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Albecker v. Contour Products, Inc.

United States District Court, Seventh Circuit

September 27, 2013

WALTER ALBECKER, Plaintiff,
v.
CONTOUR PRODUCTS, INC., Defendant.

MEMORANDUM OPINION AND ORDER

EDMOND E. CHANG, District Judge.

Plaintiff Walter Albecker filed this lawsuit against Contour Products, Inc. to enforce his U.S. Patent No. 5, 836, 653 (653 Patent) and to seek a declaration that U.S. Patent No. 6, 823, 545 (545 Patent), owned by Contour, is invalid.[1] R. 1, Compl. The 653 Patent describes wedge-shaped backrest and legless leisure-chair designs that support the sitter's lower back by maintaining the back's lumbar region in a natural curve. R. 54, Claim Constr. Order at 2. In July 2009, the previously assigned judge denied Contour's motion to dismiss the declaratory judgment count for lack of subject matter jurisdiction. R. 26. And in May 2010, after claim construction briefing by both sides, the previously assigned judge issued an order construing certain disputed terms contained in Claim 10 of the 653 Patent. Claim Constr. Order at 7-18. Albecker now seeks reconsideration of the claim construction, R. 57, while Contour seeks reconsideration of the denial of its motion to dismiss, R. 60. For the reasons explained more fully below, Albecker's motion for reconsideration [R. 57] is denied and Contour's motion [R. 60] is granted.

I. Background

In January 2009, Albecker filed a complaint against Contour Products, accusing Contour of producing and selling chairs that infringe Albecker's 653 Patent. See Compl. ¶¶ 5, 8-9. The 653 Patent describes wedge-shaped backrests and legless leisure chairs for sitting on the floor or on a bed and are designed to maintain the lumbar region of the sitter's back in a relatively natural lordotic curve. R. 46, Exh. A, 653 Patent at 1. The only issue on the table right now is Claim 10 of the patent, which describes a backrest/leisure chair comprising:

(a) a relatively firm generally wedge shaped foundation having a face, a base, a back and two generally triangular sides, with the base being positioned parallel to a horizontal plane such as a floor or bed, and the face being oriented at an acute angle relative to both the base and the horizontal plane to define a generally wedge shape, wherein said face has an upper portion and a lower portion, wherein said upper portion has an average general pitch relative to the horizontal plane and said lower portion base an average general pitch relative to the horizontal plane, and wherein said face further has a contour which orients the average general pitch of upper portion of the face at a greater incline than the average general pitch of the lower portion;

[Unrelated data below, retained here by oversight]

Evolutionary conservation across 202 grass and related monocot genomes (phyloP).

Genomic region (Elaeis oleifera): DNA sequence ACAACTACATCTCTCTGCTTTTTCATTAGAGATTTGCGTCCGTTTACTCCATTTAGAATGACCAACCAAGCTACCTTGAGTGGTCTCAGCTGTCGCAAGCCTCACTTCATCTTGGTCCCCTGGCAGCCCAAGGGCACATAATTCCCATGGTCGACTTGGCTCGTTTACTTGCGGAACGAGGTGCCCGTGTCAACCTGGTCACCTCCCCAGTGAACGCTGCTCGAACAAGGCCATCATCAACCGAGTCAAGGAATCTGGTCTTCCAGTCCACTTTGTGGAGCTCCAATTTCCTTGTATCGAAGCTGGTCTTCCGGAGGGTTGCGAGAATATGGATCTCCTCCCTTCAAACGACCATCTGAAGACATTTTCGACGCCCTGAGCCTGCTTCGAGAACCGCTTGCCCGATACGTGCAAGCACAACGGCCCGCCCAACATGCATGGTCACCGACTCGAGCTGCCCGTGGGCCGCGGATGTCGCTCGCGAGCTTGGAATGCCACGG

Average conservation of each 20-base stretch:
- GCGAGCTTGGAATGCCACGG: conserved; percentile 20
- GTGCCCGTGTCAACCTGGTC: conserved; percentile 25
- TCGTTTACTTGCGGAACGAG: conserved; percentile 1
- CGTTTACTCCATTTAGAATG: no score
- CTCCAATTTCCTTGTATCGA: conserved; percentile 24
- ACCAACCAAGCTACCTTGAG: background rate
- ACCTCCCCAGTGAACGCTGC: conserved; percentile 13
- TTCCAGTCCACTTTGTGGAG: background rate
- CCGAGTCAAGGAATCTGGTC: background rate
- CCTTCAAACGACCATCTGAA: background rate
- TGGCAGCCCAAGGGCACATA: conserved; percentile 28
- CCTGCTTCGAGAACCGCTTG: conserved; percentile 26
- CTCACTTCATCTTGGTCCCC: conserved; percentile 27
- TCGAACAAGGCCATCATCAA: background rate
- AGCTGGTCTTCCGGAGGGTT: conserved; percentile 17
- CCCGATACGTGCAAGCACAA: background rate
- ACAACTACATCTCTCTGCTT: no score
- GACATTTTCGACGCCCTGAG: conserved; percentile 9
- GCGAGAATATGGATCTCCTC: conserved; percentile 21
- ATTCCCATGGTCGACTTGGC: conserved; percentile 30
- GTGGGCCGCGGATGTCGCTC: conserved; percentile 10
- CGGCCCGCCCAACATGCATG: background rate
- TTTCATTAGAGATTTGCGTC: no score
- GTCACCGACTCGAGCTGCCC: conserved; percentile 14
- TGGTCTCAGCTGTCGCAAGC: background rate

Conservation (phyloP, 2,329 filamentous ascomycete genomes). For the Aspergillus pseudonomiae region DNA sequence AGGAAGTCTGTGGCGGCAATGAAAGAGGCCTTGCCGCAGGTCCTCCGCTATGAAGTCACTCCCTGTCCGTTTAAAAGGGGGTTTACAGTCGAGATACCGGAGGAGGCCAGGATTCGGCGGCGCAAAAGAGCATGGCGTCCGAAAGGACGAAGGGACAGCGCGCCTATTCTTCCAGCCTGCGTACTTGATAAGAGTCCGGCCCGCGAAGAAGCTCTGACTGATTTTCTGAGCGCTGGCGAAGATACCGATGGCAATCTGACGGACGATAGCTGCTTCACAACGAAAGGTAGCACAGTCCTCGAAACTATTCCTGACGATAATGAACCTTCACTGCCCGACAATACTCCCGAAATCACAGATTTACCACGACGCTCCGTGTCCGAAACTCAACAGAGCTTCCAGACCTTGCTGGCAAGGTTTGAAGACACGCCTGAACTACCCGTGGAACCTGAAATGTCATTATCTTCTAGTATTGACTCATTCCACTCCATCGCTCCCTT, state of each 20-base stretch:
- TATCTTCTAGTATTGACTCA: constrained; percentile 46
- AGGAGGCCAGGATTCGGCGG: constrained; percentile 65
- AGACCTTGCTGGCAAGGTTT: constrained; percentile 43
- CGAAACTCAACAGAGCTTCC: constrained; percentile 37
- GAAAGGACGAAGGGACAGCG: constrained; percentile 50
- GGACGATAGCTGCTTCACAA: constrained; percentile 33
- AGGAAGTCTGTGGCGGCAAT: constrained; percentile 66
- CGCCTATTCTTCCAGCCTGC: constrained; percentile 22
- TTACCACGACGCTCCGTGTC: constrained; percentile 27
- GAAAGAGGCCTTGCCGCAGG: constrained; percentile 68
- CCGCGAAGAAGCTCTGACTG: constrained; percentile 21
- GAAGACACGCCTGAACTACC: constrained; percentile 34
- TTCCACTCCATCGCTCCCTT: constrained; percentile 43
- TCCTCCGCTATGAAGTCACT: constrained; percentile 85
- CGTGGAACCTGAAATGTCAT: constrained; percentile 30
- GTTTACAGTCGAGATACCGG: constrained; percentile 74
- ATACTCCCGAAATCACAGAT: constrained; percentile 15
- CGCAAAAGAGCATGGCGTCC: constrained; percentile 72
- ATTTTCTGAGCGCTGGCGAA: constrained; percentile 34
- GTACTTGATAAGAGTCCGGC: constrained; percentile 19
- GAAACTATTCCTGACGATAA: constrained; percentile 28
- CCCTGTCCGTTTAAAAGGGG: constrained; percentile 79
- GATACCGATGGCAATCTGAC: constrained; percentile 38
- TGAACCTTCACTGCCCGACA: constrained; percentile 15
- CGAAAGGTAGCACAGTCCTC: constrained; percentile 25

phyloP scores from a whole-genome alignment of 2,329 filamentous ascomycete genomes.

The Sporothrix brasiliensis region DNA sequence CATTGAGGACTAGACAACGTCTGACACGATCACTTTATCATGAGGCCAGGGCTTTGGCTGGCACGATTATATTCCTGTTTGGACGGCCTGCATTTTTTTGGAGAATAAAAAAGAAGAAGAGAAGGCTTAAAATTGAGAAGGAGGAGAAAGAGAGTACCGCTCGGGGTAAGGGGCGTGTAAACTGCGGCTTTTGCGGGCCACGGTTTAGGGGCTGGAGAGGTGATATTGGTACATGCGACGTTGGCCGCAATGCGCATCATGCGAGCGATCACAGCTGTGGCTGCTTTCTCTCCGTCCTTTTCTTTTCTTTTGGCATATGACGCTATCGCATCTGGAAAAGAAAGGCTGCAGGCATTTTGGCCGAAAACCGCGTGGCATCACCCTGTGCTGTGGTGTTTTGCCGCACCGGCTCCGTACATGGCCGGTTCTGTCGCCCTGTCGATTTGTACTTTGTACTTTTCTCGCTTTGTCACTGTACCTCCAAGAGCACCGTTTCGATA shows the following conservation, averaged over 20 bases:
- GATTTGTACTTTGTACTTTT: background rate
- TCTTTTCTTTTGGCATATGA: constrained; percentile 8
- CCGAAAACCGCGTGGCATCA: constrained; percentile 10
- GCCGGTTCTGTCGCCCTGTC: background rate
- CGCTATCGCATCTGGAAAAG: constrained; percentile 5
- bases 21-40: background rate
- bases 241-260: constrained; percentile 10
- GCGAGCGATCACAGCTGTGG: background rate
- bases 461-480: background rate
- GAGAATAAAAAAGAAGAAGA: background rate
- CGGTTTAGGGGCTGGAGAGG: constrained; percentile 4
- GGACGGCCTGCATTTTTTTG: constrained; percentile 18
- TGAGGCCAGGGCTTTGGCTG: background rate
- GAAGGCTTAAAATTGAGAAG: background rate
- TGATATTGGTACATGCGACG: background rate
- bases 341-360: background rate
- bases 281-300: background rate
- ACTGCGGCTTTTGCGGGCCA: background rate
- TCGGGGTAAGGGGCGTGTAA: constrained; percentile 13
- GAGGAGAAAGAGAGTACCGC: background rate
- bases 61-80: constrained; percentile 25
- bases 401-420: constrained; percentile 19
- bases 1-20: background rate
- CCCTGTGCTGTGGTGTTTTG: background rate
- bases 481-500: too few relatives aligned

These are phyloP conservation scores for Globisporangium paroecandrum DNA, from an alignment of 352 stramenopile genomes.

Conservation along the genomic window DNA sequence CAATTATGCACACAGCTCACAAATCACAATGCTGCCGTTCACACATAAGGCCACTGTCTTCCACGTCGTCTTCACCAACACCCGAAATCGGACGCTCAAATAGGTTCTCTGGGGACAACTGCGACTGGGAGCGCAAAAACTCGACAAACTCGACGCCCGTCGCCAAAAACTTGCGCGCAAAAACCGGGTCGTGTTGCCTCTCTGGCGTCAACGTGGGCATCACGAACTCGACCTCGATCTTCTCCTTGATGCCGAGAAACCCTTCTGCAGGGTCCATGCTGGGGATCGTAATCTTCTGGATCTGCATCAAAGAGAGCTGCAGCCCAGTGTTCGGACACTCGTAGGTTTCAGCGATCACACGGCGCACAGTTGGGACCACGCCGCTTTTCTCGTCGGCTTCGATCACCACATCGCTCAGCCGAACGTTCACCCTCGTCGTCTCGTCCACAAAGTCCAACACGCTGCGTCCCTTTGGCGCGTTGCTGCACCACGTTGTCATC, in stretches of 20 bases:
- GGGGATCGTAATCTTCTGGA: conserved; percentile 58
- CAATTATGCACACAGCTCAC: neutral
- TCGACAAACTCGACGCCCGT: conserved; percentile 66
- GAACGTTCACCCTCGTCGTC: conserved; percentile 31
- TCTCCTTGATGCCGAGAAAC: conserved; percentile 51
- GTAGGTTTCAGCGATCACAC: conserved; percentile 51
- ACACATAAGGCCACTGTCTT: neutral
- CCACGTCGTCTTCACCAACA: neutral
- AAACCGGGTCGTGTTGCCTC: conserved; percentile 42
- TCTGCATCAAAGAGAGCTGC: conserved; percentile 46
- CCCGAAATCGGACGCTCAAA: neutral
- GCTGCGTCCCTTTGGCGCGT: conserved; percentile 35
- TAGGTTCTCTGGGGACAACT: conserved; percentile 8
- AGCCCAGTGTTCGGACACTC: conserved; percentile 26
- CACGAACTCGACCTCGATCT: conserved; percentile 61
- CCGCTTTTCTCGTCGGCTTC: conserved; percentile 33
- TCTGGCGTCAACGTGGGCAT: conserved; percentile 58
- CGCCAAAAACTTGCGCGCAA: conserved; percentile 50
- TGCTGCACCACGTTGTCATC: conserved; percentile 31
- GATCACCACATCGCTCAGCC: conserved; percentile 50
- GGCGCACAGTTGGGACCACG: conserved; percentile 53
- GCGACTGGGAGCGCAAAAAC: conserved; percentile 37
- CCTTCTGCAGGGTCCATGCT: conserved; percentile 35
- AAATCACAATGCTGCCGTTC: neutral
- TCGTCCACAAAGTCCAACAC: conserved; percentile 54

(b) a means for supporting occupant's lumbar region in a relatively natural lordotic curve comprising a generally convex semi-elliptically shaped elongated cylindrical generally firm lumbar support on the lower portion of the relatively firm foundation and extending substantially to a lower edge of said face, said firm lumbar support having a firmness sufficient to generally maintain its convex shape when pressure from a reclining occupant leaning against the foundation is applied; and
(c) a top cushion having an upper and lower portion secured to the face of the generally wedge shaped foundation.

Id. col. 18 ll. 15-41 (emphasis added).

At the core of the parties' dispute is the last paragraph of Claim 10, limitation (c). After considering each side's proposed claim constructions, the previously assigned judge issued an order construing the following disputed claim terms in the following ways:

1. "Top cushion" refers to "the top 4'' of material on the face of the foundation or the cushioning material on the face of the foundation." Claim Constr. Order at 13.
2. "Secured to" means "attached using attachment means, such as an adhesive or mechanical type fasteners that might be used with material that is selected for the top cushion and foundation." Id.
3. "Face of the generally wedged shaped foundation" is "the top surface of the wedge shaped foundation." Id. at 14.

It is the second term, "secured to, " that Albecker continues to contest. Essentially, by construing "secured to" as "attached using attachment means, " the Court held that limitation (c) is satisfied not by a one-piece product with a top cushion that is "integral and continuous" with the foundation, but by a two-piece product whose top cushion is physically attached or "secured to" the foundation. Claim Constr. Order at 13. In light of that construction, Albecker now moves to reconsider, asserting that "secured to" should simply mean "attached to" with no reference to attachment means. See R. 58, Pl.'s Br. at 2. Thus, Albecker believes that "secured to" encompasses both one-and two-piece products.

For its part, Contour independently moves to reconsider the previous denial of the motion to dismiss the declaratory judgment count in Albecker's complaint. In its brief, Contour asserts that this Court lacks subject matter jurisdiction to declare Contour's 545 Patent invalid under the Declaratory Judgment Act, 28 U.S.C. § 2201, ...


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